Conclusion: Combining Ritalin and saffron can be an effective treatment for ADHD.
Does saffron help with ADHD symptoms?
Saffron has shown potential benefits for people with ADHD. It may help reduce hyperactivity and improve sleep patterns, as demonstrated by research on saffron and its effects on ADHD.
However, more research is needed to know for sure.
How was saffron dosed for ADHD treatment?
For children, saffron dosage depends on their weight. In the studies mentioned above, children were given saffron doses between 20 mg and 30 mg daily.
Adults received between 50 mg and 80 mg daily. However, one could safely consume up to 100 mg each day.
⚠️ Warning: Consuming saffron at high doses can be toxic.
How does saffron work to treat ADHD symptoms?
Let's take a look at how saffron - and saffron extract - functions at the neurochemical level to help improve ADHD symptoms.
Proposed mechanism of action for saffron and saffron extract
- Norepinephrine (precursor to epinephrine, aka adrenaline) and dopamine are brain chemicals (neurotransmitters) that increase alertness, pleasure, and attention, among other things.
- Saffron is a norepinephrine and dopamine reuptake inhibitor (NDRI), a type of antidepressant.
- Typically, the brain collects and recycles leftover norepinephrine and dopamine molecules through a process called "reuptake".
- When prescribed an NDRI, there's more accumulation of norepinephrine and dopamine in the brain. In other words, instead of the unused molecules immediately being recycled, they're given more time to be put to use.
- This mechanism also describes how certain nonstimulant ADHD medications work, specifically bupropion (Wellbutrin).
Does saffron have fewer side effects than stimulant medication?
Available research shows no notable differences in the side effects between ADHD stimulant medication and saffron. All studies on the efficacy of saffron in ADHD treatment concluded that there was no significant difference in the frequency and severity of side effects.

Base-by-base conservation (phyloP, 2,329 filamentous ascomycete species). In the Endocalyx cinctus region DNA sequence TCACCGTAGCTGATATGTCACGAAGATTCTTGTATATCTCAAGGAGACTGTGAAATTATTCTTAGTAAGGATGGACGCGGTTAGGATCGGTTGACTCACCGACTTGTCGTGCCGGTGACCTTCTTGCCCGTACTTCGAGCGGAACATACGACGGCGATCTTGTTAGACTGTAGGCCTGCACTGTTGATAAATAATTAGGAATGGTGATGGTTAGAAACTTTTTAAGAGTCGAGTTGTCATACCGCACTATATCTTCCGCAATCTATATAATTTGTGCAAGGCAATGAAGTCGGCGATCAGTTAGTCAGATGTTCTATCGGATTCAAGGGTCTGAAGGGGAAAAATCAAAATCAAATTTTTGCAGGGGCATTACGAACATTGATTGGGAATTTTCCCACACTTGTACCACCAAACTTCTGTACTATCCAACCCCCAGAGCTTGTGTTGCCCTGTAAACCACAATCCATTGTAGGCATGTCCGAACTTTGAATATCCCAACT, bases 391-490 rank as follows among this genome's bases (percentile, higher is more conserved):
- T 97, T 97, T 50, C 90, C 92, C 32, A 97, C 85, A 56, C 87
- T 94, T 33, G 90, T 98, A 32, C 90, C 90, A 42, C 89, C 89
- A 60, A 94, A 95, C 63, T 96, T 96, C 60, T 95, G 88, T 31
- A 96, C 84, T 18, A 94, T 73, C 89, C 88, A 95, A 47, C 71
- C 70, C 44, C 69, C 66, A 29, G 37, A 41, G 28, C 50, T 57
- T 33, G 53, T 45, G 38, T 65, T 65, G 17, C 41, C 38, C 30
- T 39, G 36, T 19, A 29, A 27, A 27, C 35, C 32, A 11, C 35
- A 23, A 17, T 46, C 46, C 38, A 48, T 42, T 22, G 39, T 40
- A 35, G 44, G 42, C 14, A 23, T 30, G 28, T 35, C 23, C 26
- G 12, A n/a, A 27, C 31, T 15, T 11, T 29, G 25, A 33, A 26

This implies that saffron and methylphenidate, a commonly prescribed stimulant medication for ADHD, have similar side effects at similar rates.
Other medical applications of saffron
Crocus sativus - saffron - has been used for thousands of years, likely originating in modern-day Iran. Throughout history, saffron has been widely used for various medical applications; it was even used to treat wounds and eye diseases.5
People who could afford it (i.e., royalty) would also dye fabric or add it to their wine to avoid hangovers. Cleopatra is said to have bathed in milk with saffron. It was generally regarded as good for overall health.
Currently, there’s a long list of potential medical applications for saffron.6 For example, saffron may:
- improve mood
- have anti-cancer properties
- reduce PMS symptoms
- reduce pain
- have anti-inflammatory capacities
- have antioxidative capabilities
- be used as an antidepressant
- fight against neurodegenerative diseases like Alzheimer’s
Saffron's best-documented medical use is its potential as an antidepressant.
Over the past few years, several studies looked at the effects of saffron on symptoms related to depression and anxiety and compared them to traditional antidepressants. Researchers concluded that saffron has positive effects on mild to moderate depressive symptoms.7,8,9
However, the use of saffron as an official antidepressant is not researched well enough.
Saffron is also believed to possess antioxidative qualities10, meaning that it can have potential benefits for overall health.
What are "antioxidants"? Why are they important?
- Antioxidants slow down the oxidation of other molecules in the body.
- Oxidation is a chemical reaction that produces free radicals in the body.
- Free radicals are molecules that can damage cells and tissues.
Oxidative stress is a condition caused by excess free radicals in the body, leading to cell damage and chronic disease development. Antioxidants reduce the harmful effects of free radicals and repair damaged cells. (That's why many beauty products contain ingredients with antioxidative properties!)